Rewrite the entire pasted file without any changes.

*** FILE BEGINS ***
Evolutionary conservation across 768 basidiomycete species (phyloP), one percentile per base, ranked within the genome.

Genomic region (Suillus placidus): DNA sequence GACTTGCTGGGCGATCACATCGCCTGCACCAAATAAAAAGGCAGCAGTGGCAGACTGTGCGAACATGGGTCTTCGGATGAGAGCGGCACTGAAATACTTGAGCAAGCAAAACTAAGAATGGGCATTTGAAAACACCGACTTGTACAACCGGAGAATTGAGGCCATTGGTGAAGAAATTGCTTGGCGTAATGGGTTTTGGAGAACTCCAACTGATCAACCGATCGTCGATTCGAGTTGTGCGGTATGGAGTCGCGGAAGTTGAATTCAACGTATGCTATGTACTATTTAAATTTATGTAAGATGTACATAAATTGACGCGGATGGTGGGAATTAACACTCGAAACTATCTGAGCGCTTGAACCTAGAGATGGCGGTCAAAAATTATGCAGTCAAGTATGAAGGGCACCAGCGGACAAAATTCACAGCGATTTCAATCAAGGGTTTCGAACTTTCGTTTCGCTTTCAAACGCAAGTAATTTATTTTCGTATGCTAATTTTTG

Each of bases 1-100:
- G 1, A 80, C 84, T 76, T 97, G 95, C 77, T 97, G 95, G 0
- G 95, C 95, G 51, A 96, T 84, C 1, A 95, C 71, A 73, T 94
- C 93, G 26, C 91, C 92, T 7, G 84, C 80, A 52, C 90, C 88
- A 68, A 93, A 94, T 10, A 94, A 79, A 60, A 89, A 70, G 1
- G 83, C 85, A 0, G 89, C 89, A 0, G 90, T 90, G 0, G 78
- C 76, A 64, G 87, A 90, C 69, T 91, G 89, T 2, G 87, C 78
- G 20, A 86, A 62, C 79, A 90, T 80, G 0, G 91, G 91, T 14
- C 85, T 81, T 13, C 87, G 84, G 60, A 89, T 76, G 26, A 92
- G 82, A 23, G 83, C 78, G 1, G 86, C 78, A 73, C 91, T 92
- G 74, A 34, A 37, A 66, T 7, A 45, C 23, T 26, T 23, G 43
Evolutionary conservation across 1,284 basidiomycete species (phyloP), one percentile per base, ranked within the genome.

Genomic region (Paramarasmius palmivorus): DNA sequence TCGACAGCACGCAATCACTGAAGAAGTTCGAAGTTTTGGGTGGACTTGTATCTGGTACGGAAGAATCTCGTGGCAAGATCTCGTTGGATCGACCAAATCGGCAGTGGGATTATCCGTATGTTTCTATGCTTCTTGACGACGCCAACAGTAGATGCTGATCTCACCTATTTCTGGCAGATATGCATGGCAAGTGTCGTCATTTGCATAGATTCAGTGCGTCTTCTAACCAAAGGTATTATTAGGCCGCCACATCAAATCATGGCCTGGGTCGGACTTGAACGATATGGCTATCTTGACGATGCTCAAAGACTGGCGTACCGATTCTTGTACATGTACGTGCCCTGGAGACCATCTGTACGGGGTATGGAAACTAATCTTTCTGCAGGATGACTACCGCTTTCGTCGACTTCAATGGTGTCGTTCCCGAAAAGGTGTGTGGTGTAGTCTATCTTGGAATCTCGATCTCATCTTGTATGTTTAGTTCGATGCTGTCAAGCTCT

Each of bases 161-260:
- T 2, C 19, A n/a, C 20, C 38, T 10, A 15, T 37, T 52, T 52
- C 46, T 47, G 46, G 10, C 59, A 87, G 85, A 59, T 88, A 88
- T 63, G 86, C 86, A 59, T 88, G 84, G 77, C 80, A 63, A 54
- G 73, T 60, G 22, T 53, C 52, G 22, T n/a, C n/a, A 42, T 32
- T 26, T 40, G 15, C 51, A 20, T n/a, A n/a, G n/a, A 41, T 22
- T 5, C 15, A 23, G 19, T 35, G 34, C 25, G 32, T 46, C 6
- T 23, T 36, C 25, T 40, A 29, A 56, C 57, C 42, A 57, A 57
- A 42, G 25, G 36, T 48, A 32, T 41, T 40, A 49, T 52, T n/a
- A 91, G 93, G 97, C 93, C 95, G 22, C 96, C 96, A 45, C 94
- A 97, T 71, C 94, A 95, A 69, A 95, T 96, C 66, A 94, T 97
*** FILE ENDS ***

Evolutionary conservation across 768 basidiomycete species (phyloP), one percentile per base, ranked within the genome.

Genomic region (Suillus placidus): DNA sequence GACTTGCTGGGCGATCACATCGCCTGCACCAAATAAAAAGGCAGCAGTGGCAGACTGTGCGAACATGGGTCTTCGGATGAGAGCGGCACTGAAATACTTGAGCAAGCAAAACTAAGAATGGGCATTTGAAAACACCGACTTGTACAACCGGAGAATTGAGGCCATTGGTGAAGAAATTGCTTGGCGTAATGGGTTTTGGAGAACTCCAACTGATCAACCGATCGTCGATTCGAGTTGTGCGGTATGGAGTCGCGGAAGTTGAATTCAACGTATGCTATGTACTATTTAAATTTATGTAAGATGTACATAAATTGACGCGGATGGTGGGAATTAACACTCGAAACTATCTGAGCGCTTGAACCTAGAGATGGCGGTCAAAAATTATGCAGTCAAGTATGAAGGGCACCAGCGGACAAAATTCACAGCGATTTCAATCAAGGGTTTCGAACTTTCGTTTCGCTTTCAAACGCAAGTAATTTATTTTCGTATGCTAATTTTTG

Each of bases 1-100:
- G 1, A 80, C 84, T 76, T 97, G 95, C 77, T 97, G 95, G 0
- G 95, C 95, G 51, A 96, T 84, C 1, A 95, C 71, A 73, T 94
- C 93, G 26, C 91, C 92, T 7, G 84, C 80, A 52, C 90, C 88
- A 68, A 93, A 94, T 10, A 94, A 79, A 60, A 89, A 70, G 1
- G 83, C 85, A 0, G 89, C 89, A 0, G 90, T 90, G 0, G 78
- C 76, A 64, G 87, A 90, C 69, T 91, G 89, T 2, G 87, C 78
- G 20, A 86, A 62, C 79, A 90, T 80, G 0, G 91, G 91, T 14
- C 85, T 81, T 13, C 87, G 84, G 60, A 89, T 76, G 26, A 92
- G 82, A 23, G 83, C 78, G 1, G 86, C 78, A 73, C 91, T 92
- G 74, A 34, A 37, A 66, T 7, A 45, C 23, T 26, T 23, G 43
Evolutionary conservation across 1,284 basidiomycete species (phyloP), one percentile per base, ranked within the genome.

Genomic region (Paramarasmius palmivorus): DNA sequence TCGACAGCACGCAATCACTGAAGAAGTTCGAAGTTTTGGGTGGACTTGTATCTGGTACGGAAGAATCTCGTGGCAAGATCTCGTTGGATCGACCAAATCGGCAGTGGGATTATCCGTATGTTTCTATGCTTCTTGACGACGCCAACAGTAGATGCTGATCTCACCTATTTCTGGCAGATATGCATGGCAAGTGTCGTCATTTGCATAGATTCAGTGCGTCTTCTAACCAAAGGTATTATTAGGCCGCCACATCAAATCATGGCCTGGGTCGGACTTGAACGATATGGCTATCTTGACGATGCTCAAAGACTGGCGTACCGATTCTTGTACATGTACGTGCCCTGGAGACCATCTGTACGGGGTATGGAAACTAATCTTTCTGCAGGATGACTACCGCTTTCGTCGACTTCAATGGTGTCGTTCCCGAAAAGGTGTGTGGTGTAGTCTATCTTGGAATCTCGATCTCATCTTGTATGTTTAGTTCGATGCTGTCAAGCTCT

Each of bases 161-260:
- T 2, C 19, A n/a, C 20, C 38, T 10, A 15, T 37, T 52, T 52
- C 46, T 47, G 46, G 10, C 59, A 87, G 85, A 59, T 88, A 88
- T 63, G 86, C 86, A 59, T 88, G 84, G 77, C 80, A 63, A 54
- G 73, T 60, G 22, T 53, C 52, G 22, T n/a, C n/a, A 42, T 32
- T 26, T 40, G 15, C 51, A 20, T n/a, A n/a, G n/a, A 41, T 22
- T 5, C 15, A 23, G 19, T 35, G 34, C 25, G 32, T 46, C 6
- T 23, T 36, C 25, T 40, A 29, A 56, C 57, C 42, A 57, A 57
- A 42, G 25, G 36, T 48, A 32, T 41, T 40, A 49, T 52, T n/a
- A 91, G 93, G 97, C 93, C 95, G 22, C 96, C 96, A 45, C 94
- A 97, T 71, C 94, A 95, A 69, A 95, T 96, C 66, A 94, T 97